The movie was acquiredusing a Leica confocal scanning microscope at a speed of 7 frames/sec and the ATTO647N-PE fluorescence was used to track the vesicle. For clarity, a single hole corresponding to 5 µm suspended bilayer marked by the white circle is shown.

Video 5
Representative video showing the rapid and synchronous fusion of multiple Syt1/Cpx clamped vesicles to free-standing t-SNARE containing lipid bilayer triggered by Ca2+-influx (1 mM free).

The ATTO647N-DOPE introduced in the SUV was used to track the fate of the vesicle and the movie was acquired using a Leica confocal scanning microscope at a speed of 7 frames/sec. For clarity, a single hole corresponding to 5 µm suspended bilayer marked by the white circle is shown.

Tables

Table 1
Survival probabilities at specific points in time post-docking (Kaplan Meier estimators) for the VAMP2-containing vesicles (vSUV) in the presence of Cpx, Syt1 or both. The corresponding survival curves are shown in Figure 1B
Time (s)
(post-docking)
vSUVvSUV + CpxSyt1-vSUVSyt1-vSUV + Cpx
0.5880.79780.49450.99151.0000
1.0290.41340.22770.95190.9989
2.0580.09410.05440.80450.9963
3.0870.05830.03190.63610.9936
4.1160.04910.02670.51100.9917
5.1450.04390.02430.39840.9888
7.4970.04210.02150.24820.9821
9.9960.03880.02110.18530.9814
15.1410.03810.02090.15470.9794
20.1390.03790.02010.15050.9682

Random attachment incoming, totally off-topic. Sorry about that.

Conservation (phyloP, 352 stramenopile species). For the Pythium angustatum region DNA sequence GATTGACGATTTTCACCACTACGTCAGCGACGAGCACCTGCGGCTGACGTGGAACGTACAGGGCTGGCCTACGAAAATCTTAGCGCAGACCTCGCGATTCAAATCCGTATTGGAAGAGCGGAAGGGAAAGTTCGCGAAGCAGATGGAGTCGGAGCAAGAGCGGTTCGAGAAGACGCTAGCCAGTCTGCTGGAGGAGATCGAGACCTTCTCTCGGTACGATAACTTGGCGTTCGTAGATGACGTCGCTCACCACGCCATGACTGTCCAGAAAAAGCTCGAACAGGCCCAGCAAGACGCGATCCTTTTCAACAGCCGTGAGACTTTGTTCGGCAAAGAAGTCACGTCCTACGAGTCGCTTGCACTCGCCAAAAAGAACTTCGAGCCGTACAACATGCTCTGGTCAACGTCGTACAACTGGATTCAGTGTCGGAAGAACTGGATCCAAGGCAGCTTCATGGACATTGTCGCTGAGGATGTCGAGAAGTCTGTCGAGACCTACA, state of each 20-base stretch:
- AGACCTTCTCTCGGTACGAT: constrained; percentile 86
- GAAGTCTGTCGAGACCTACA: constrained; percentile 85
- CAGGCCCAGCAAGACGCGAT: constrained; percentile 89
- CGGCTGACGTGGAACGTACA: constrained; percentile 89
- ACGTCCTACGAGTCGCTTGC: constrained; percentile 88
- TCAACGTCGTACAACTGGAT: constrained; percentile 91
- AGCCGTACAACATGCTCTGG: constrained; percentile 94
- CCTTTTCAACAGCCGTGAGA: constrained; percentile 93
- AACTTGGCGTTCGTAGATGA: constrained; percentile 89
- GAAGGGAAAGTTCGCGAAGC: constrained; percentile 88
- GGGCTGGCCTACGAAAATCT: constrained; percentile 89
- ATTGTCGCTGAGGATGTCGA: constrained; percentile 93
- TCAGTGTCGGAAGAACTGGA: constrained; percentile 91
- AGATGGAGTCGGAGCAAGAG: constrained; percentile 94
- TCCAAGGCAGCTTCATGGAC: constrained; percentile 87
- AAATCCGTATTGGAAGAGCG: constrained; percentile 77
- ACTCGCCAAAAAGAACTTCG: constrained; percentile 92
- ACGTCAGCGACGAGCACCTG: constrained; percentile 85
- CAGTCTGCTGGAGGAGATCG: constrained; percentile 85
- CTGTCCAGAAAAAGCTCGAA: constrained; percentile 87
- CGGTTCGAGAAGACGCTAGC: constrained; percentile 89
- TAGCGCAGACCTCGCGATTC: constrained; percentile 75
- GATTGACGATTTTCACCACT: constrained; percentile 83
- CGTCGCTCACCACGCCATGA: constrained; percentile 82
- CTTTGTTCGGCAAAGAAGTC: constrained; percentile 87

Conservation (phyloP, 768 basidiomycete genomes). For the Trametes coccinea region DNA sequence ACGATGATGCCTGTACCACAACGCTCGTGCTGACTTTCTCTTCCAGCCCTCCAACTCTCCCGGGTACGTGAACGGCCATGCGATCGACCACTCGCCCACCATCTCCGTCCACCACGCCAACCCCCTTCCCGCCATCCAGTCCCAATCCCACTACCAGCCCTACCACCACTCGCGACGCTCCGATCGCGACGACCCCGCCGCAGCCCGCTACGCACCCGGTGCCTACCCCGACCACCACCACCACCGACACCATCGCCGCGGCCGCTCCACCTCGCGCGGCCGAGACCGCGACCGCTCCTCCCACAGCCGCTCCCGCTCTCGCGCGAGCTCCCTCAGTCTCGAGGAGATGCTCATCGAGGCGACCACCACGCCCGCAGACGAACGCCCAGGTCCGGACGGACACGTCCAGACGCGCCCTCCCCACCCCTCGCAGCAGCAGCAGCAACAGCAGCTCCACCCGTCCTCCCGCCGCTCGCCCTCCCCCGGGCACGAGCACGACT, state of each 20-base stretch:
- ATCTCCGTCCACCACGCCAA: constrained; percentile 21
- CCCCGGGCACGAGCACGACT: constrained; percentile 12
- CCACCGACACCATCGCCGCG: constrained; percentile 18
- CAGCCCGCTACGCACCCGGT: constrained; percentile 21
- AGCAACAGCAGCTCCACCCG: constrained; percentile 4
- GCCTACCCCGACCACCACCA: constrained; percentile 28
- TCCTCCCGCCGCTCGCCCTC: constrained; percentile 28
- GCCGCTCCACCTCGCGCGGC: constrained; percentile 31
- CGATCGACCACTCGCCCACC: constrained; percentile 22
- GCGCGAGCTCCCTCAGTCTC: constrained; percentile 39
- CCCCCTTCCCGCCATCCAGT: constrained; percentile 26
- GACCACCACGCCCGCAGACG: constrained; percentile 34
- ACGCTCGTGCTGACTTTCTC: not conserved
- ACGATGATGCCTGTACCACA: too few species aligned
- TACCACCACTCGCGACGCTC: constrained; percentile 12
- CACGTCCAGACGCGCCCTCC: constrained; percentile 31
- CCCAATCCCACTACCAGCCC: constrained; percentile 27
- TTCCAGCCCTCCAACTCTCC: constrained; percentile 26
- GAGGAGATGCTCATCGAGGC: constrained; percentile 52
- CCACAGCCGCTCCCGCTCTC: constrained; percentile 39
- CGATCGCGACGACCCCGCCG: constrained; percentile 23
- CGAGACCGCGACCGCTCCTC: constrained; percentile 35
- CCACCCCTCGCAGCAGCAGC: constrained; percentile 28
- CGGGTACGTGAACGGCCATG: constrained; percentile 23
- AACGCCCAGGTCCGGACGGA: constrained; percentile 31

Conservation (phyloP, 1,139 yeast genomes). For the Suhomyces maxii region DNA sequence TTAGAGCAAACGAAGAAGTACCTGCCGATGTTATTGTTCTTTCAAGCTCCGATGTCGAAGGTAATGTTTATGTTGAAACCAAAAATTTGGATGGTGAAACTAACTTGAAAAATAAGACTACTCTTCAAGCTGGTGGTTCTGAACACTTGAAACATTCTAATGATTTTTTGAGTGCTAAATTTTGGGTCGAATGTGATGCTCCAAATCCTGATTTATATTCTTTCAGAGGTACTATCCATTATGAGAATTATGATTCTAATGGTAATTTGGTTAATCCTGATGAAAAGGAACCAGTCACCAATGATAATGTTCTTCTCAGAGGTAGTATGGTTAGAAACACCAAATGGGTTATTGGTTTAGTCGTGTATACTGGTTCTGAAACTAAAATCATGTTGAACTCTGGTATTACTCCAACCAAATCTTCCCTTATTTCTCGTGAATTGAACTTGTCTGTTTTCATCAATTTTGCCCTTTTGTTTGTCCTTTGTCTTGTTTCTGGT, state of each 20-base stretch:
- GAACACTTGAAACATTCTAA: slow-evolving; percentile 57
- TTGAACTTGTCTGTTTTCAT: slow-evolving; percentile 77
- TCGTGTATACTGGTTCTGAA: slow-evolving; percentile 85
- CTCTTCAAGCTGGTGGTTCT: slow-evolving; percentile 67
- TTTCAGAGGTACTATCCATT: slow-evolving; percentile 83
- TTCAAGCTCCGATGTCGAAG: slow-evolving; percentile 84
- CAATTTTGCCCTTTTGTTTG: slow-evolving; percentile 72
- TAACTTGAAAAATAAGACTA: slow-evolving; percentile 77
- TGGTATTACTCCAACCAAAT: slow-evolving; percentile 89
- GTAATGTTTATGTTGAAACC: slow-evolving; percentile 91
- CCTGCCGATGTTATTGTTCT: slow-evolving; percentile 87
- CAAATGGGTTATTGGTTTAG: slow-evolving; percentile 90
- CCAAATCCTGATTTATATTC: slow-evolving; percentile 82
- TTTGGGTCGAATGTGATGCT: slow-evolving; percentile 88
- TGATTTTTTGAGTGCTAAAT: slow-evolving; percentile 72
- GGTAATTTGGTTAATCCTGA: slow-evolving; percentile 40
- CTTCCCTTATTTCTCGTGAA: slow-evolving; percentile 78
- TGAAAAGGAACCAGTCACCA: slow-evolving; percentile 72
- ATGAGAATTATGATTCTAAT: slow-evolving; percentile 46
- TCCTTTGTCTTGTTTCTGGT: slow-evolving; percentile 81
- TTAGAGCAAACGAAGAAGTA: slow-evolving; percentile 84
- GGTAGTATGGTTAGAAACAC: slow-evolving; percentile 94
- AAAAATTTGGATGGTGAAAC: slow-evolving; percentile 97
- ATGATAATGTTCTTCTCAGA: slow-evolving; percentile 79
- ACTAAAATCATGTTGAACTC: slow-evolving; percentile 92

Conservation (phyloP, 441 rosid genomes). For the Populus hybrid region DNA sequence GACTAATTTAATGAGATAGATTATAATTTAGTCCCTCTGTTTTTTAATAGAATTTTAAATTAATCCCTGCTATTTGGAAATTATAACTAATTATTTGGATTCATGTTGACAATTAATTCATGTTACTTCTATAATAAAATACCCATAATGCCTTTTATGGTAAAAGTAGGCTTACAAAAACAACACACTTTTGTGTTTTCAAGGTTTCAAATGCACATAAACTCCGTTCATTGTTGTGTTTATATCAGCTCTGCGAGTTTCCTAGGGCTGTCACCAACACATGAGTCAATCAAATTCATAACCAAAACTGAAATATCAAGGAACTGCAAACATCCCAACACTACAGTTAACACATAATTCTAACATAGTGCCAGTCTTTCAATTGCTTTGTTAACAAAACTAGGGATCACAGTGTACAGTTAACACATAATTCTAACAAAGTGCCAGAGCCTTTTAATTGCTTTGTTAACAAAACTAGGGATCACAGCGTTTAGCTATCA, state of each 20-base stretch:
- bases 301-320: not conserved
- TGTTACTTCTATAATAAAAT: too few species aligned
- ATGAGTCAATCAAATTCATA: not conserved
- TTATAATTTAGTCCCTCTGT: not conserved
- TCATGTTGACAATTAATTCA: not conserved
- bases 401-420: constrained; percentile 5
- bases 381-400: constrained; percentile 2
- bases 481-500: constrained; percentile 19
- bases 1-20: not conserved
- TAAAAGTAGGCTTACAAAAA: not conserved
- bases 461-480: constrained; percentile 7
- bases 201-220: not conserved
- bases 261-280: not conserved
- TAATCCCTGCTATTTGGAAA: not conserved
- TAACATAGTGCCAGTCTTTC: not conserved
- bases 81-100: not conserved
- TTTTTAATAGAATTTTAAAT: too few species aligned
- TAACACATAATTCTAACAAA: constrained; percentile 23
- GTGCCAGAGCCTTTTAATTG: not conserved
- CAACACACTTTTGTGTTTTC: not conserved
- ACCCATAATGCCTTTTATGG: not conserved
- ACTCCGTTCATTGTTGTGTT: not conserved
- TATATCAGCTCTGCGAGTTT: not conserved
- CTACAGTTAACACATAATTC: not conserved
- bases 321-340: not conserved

Table 2
The survival curves in Figure 1B were compared pair-wise using the log-rank test to determine the statistical significance (p-values) of the observed effects of Syt1 and Cpx on v-SUV fusion
vSUVvSUV + cpxSyt1-vSUVSyt1-vSUV + cpx
vSUVn/ap=0.731p<0.001p<0.0001
vSUV + Cpxp=0.731n/ap<0.0001p<0.0001
Syt1-vSUVp<0.001p<0.001n/ap<0.001
Syt1-vSUV + Cpxp<0.0001p<0.0001p<0.001n/a
Table 3
Survival probabilities at specific points in time post-docking (Kaplan Meier estimators) for the different Syt1 mutants under low-copy VAMP2 conditions in the absence of Cpx. The corresponding survival curves are shown in Figure 4A
Time (s)
(post-docking)
vSUVSyt1WTSyt1F349ASyt13DASyt1QSyt1LLQQ
0.5880.79250.99650.95970.99360.96120.9975
1.0290.46790.97990.89510.99310.83530.9963
2.0580.16970.95460.59920.98570.54030.9854
3.0870.08990.95460.38220.97940.31930.9525
4.1160.06620.93410.27450.97620.21630.9416